‘Banshee’: Five Things to Know About Cinemax’s New Drama

by | January 11, 2013 at 1:51 PM | Banshee, Interviews, Midseason 2013

"Banshee" star Antony Starr (Fred Norris/courtesy of HBO)

What would happen if a former diamond thief were released from fifteen years in prison, and by way of a series of odd circumstances, wound up assuming the identity of the sheriff of a small Amish community in rural Pennsylvania?

That is the premise behind Cinemax’s new drama “Banshee.” The series, from executive producers Alan Ball (“True Blood“) and Greg Yaitanes (“House“), stars Kiwi heartthrob Antony Starr as the martial arts-trained ex-con Lucas Hood, and Bosnian-born Ivana Milicevic as Carrie Hopewell, “Lucas’s” former flame-heist accomplice. Starr and Milicevic tell XFINITYTV.com in an exclusive interview what to expect when the show premieres on Friday, Jan. 11 at 10/9c.

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The Story: The pilot episode opens on “Lucas” (we are never given his real name) being released from prison after a fifteen year stint for a diamond heist gone awry. We quickly learn that he is in hunt of his ex-girlfriend-heist accomplice, who has gone into hiding in rural Pennsylvania to avoid “Mr. Rabbit” (Ben Cross), the terrifying crime boss they stole from. Along the way, Lucas accidentally winds up with the body of the town’s new sheriff on his hands and assumes his identity, enforcing his own unique brand of justice. For some, the premise will require a major suspension of disbelief. Starr insists that’s the point. “The show is not even trying to be real,” he says of the the drama’s pulpy, comic book quality. “It’s based in a heightened reality,” he adds. “The whole assuming the identity of a sheriff, you’d probably get found out in two minutes. It would be impossible to do that in real life. So right off the bat to accept the world of the show, you’ve gotta buy into that and sort of let go of reality and your attachments to what is and what isn’t possible. And that makes the world much more interesting because you can take things to a much more extreme place.”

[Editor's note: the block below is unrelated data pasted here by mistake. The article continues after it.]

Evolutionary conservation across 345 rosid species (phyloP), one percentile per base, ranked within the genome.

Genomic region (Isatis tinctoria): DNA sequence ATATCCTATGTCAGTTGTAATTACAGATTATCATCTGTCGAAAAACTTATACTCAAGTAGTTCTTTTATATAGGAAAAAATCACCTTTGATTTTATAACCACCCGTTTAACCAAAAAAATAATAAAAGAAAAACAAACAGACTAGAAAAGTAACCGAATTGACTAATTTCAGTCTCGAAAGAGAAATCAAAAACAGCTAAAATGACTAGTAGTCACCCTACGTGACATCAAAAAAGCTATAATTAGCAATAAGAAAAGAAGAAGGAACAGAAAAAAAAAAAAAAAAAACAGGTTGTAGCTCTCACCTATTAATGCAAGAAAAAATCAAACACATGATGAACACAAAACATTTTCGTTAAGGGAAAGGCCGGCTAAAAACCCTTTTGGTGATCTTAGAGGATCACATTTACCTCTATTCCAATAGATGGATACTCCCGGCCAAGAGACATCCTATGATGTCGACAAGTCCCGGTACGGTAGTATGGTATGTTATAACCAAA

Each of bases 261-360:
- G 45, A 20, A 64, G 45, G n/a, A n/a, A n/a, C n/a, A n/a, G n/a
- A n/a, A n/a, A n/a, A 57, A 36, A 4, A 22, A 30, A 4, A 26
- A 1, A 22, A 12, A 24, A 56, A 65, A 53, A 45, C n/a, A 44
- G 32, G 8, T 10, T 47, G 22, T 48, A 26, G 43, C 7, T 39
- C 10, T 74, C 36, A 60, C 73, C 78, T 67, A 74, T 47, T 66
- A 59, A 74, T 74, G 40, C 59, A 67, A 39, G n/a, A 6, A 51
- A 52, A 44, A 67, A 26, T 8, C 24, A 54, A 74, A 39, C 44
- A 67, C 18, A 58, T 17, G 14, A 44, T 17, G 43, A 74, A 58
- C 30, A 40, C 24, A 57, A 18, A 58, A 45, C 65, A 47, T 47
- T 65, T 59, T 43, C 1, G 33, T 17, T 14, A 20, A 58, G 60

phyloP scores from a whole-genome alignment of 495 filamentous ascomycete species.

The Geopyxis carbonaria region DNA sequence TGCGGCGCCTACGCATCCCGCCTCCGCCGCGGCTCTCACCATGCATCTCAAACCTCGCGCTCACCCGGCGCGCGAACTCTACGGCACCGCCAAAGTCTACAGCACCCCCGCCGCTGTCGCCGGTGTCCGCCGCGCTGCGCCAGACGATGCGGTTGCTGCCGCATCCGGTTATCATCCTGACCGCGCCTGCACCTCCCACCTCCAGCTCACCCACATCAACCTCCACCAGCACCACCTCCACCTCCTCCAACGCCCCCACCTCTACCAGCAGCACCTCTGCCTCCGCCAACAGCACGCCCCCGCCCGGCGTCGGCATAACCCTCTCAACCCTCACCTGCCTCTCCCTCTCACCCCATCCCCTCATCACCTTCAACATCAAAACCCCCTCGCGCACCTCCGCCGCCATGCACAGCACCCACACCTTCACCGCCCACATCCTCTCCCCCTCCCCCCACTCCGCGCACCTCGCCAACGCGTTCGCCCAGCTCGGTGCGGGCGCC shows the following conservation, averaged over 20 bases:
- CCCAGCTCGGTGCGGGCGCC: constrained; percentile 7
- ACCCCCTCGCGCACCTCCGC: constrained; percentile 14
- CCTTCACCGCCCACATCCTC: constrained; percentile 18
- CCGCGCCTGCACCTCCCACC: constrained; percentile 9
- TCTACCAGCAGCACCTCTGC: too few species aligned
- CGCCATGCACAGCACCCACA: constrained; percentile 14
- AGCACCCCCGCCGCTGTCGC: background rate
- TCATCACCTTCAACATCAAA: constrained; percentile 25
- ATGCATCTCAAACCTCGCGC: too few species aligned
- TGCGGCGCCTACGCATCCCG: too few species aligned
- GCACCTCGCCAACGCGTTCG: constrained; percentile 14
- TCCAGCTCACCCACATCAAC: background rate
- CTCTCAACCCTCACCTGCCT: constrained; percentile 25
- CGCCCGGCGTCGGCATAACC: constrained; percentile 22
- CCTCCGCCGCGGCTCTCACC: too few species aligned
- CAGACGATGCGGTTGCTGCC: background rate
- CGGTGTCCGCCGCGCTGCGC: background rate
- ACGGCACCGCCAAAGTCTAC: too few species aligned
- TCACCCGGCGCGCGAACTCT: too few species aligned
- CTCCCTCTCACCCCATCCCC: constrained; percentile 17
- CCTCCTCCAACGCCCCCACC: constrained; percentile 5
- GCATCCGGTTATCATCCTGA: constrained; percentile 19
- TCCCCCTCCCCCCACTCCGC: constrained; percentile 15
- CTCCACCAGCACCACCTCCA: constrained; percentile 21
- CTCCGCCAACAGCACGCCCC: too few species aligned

Go Inside the Town of  Banshee:

 

The Romance: Both Milicevic and Starr admit that the heart of the show is the bond between Lucas and Carrie. ”This is a beautiful, corporal, dangerous love story,” Milicevic says. When Lucas first finds Carrie (formerly Anna), he discovers that she is married with children. She isn’t too keen on his reappearance, as it stands to threaten exposing her to Mr. Rabbit, who is out for revenge following Lucas’s release from the clink. “He’s the love of her life,” Milicevic insists. But, “My [character's] whole existence is in jeopardy,” she adds.  “There’s probably an element for Anna and Lucas where their old lifestyle was addictive.  So while I’ve been sober all these years I’m quite happy, and I’ve grown to love my husband. But this is just that passionate thing.” The chemistry between the two is immediate, but it will take a while for the romance to build, they both reveal.